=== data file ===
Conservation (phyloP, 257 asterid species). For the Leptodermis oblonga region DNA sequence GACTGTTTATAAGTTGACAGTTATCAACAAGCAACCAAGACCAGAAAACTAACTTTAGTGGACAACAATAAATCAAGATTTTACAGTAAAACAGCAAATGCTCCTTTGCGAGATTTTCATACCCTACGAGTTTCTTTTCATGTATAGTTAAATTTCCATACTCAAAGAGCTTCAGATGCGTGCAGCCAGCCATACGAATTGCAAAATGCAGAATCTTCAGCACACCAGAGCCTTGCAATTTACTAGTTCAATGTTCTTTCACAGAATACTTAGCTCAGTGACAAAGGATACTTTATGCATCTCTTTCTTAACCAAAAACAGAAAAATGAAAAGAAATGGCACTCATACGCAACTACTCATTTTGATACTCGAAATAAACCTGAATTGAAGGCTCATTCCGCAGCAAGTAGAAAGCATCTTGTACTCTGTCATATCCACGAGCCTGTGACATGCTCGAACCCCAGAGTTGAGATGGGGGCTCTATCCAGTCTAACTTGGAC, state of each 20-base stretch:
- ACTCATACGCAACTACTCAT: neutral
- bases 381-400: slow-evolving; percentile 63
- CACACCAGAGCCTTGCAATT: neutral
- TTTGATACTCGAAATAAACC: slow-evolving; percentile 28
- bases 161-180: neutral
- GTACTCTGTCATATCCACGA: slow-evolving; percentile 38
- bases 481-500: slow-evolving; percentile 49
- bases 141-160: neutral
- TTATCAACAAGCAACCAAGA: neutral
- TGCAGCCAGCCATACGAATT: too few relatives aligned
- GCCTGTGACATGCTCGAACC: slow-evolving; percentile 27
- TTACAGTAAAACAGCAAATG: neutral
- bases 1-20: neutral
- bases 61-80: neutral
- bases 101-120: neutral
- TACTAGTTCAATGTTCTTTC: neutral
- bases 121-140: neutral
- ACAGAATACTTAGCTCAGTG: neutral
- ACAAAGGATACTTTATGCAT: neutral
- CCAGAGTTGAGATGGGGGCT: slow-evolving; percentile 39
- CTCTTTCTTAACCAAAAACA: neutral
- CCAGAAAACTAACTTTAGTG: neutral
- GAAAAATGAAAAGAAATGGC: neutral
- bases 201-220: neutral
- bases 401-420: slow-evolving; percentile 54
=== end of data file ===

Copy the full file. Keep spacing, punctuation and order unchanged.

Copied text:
Conservation (phyloP, 257 asterid species). For the Leptodermis oblonga region DNA sequence GACTGTTTATAAGTTGACAGTTATCAACAAGCAACCAAGACCAGAAAACTAACTTTAGTGGACAACAATAAATCAAGATTTTACAGTAAAACAGCAAATGCTCCTTTGCGAGATTTTCATACCCTACGAGTTTCTTTTCATGTATAGTTAAATTTCCATACTCAAAGAGCTTCAGATGCGTGCAGCCAGCCATACGAATTGCAAAATGCAGAATCTTCAGCACACCAGAGCCTTGCAATTTACTAGTTCAATGTTCTTTCACAGAATACTTAGCTCAGTGACAAAGGATACTTTATGCATCTCTTTCTTAACCAAAAACAGAAAAATGAAAAGAAATGGCACTCATACGCAACTACTCATTTTGATACTCGAAATAAACCTGAATTGAAGGCTCATTCCGCAGCAAGTAGAAAGCATCTTGTACTCTGTCATATCCACGAGCCTGTGACATGCTCGAACCCCAGAGTTGAGATGGGGGCTCTATCCAGTCTAACTTGGAC, state of each 20-base stretch:
- ACTCATACGCAACTACTCAT: neutral
- bases 381-400: slow-evolving; percentile 63
- CACACCAGAGCCTTGCAATT: neutral
- TTTGATACTCGAAATAAACC: slow-evolving; percentile 28
- bases 161-180: neutral
- GTACTCTGTCATATCCACGA: slow-evolving; percentile 38
- bases 481-500: slow-evolving; percentile 49
- bases 141-160: neutral
- TTATCAACAAGCAACCAAGA: neutral
- TGCAGCCAGCCATACGAATT: too few relatives aligned
- GCCTGTGACATGCTCGAACC: slow-evolving; percentile 27
- TTACAGTAAAACAGCAAATG: neutral
- bases 1-20: neutral
- bases 61-80: neutral
- bases 101-120: neutral
- TACTAGTTCAATGTTCTTTC: neutral
- bases 121-140: neutral
- ACAGAATACTTAGCTCAGTG: neutral
- ACAAAGGATACTTTATGCAT: neutral
- CCAGAGTTGAGATGGGGGCT: slow-evolving; percentile 39
- CTCTTTCTTAACCAAAAACA: neutral
- CCAGAAAACTAACTTTAGTG: neutral
- GAAAAATGAAAAGAAATGGC: neutral
- bases 201-220: neutral
- bases 401-420: slow-evolving; percentile 54